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Debt crisis: Is Texas 'America's Ireland'?
Everybody knows about California's fiscal woes, but why isn't anybody talking about the huge crisis looming in the Lone Star State?
 
Texas has been known as a pro-business, lean-spending, no-union state, so why is it so hard up for cash?
Texas has been known as a pro-business, lean-spending, no-union state, so why is it so hard up for cash?
CC BY: David Herrera

The Texas economy is one of the most important in America, but the state faces a huge budget crisis in 2011 — and no one is talking about it, say Joe Weisenthal and Gus Lubin in Business Insider. Texas is looking at a $25 billion shortfall on a $95 billion, two-year budget that doesn't have "much fat to cut." Think of it as "America's Ireland" — "pro-business, anti-tax, low-spending," and praised for being so, "right up until the moment before it blows up." Is the Lone Star State a fiscal time bomb?

Yes, red states have problems, too: It's surprising that "Texas has just as many problems and perhaps even more," than "liberal blue states" like California and New York, says Ron Beasley in The Moderate Voice. But that's also why we don't hear about Texas: It doesn't fit the conservative storyline. States with little regulation and low taxes are supposed to have weathered this crisis in good shape. But conservatives said the same thing about Ireland, "until it melted down."
"The state budget problem you never hear about"

Texas is doing just fine: It's a shame about "the huge debt problems in Ireland," and the crises in California, Florida, and other states, says Steve Brown in The Dallas Morning News. They make it harder to feel good about the "comparatively good shape" Texas is in. Our real estate market made it through "nuclear winter" and only caught a cold, and unemployment isn't that bad. Texas has its problems, but "the hole we have to climb out of isn't very deep."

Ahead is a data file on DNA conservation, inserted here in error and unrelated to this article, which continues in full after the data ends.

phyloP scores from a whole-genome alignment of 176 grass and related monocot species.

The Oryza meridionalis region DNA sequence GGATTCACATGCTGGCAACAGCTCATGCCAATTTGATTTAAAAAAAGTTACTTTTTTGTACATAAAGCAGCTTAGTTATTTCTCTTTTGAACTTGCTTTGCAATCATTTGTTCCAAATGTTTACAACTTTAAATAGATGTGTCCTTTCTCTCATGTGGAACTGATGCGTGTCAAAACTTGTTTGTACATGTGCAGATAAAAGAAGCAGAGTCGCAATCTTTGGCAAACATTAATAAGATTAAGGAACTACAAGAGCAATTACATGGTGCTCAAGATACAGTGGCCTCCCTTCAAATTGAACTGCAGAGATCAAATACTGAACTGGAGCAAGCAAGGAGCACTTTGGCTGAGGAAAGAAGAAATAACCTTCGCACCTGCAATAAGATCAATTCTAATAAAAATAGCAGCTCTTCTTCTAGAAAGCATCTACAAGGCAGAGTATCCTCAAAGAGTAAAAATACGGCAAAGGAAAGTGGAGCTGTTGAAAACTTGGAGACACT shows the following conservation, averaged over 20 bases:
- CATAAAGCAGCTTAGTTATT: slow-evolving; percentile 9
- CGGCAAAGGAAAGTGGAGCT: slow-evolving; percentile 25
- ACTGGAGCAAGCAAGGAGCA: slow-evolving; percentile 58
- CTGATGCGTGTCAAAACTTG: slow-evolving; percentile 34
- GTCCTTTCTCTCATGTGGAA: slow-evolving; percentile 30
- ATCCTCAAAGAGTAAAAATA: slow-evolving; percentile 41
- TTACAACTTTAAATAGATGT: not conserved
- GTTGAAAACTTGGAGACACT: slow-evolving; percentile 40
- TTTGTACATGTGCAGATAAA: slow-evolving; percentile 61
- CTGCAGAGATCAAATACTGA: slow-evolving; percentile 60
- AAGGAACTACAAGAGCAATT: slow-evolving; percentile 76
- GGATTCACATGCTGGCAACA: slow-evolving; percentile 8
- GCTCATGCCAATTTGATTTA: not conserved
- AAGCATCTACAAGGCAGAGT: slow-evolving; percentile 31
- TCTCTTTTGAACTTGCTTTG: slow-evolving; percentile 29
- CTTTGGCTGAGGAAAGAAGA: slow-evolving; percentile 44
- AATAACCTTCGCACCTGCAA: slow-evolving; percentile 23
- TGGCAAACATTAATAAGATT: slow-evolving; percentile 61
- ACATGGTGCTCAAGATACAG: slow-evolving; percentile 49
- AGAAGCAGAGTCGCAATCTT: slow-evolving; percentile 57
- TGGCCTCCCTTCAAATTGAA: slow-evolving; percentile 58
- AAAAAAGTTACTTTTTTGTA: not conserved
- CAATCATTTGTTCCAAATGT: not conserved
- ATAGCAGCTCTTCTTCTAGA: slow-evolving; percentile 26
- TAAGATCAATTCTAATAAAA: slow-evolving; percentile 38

"Texas housing market took some hits but is still standing"

The Lone Star State will survive, with a few new scars: "Business Insider makes a number of errors in its analysis of Texas' budget deficit," says Wick Allison in D Magazine, but "the main point of the article isn't far off." Texas won't "blow up" like Ireland did, but cutting at least 10 percent of spending "is going to leave a lot of blood on the floor."
"Texas budget crisis: 'America's Ireland'?"

Texas and Ireland are apples and oranges: Like Ireland today, Texas had its own banking meltdown 25 years ago, says Floyd Norris in The New York Times. But Texas bounced back, thanks in large part to "the fact the American economy was integrated, with a central government that could and would help out." Texas still has that, should a crisis arrive. "Ireland can only wish" Europe was more like the U.S.
"The Texas fix is unlikely for Ireland"

 

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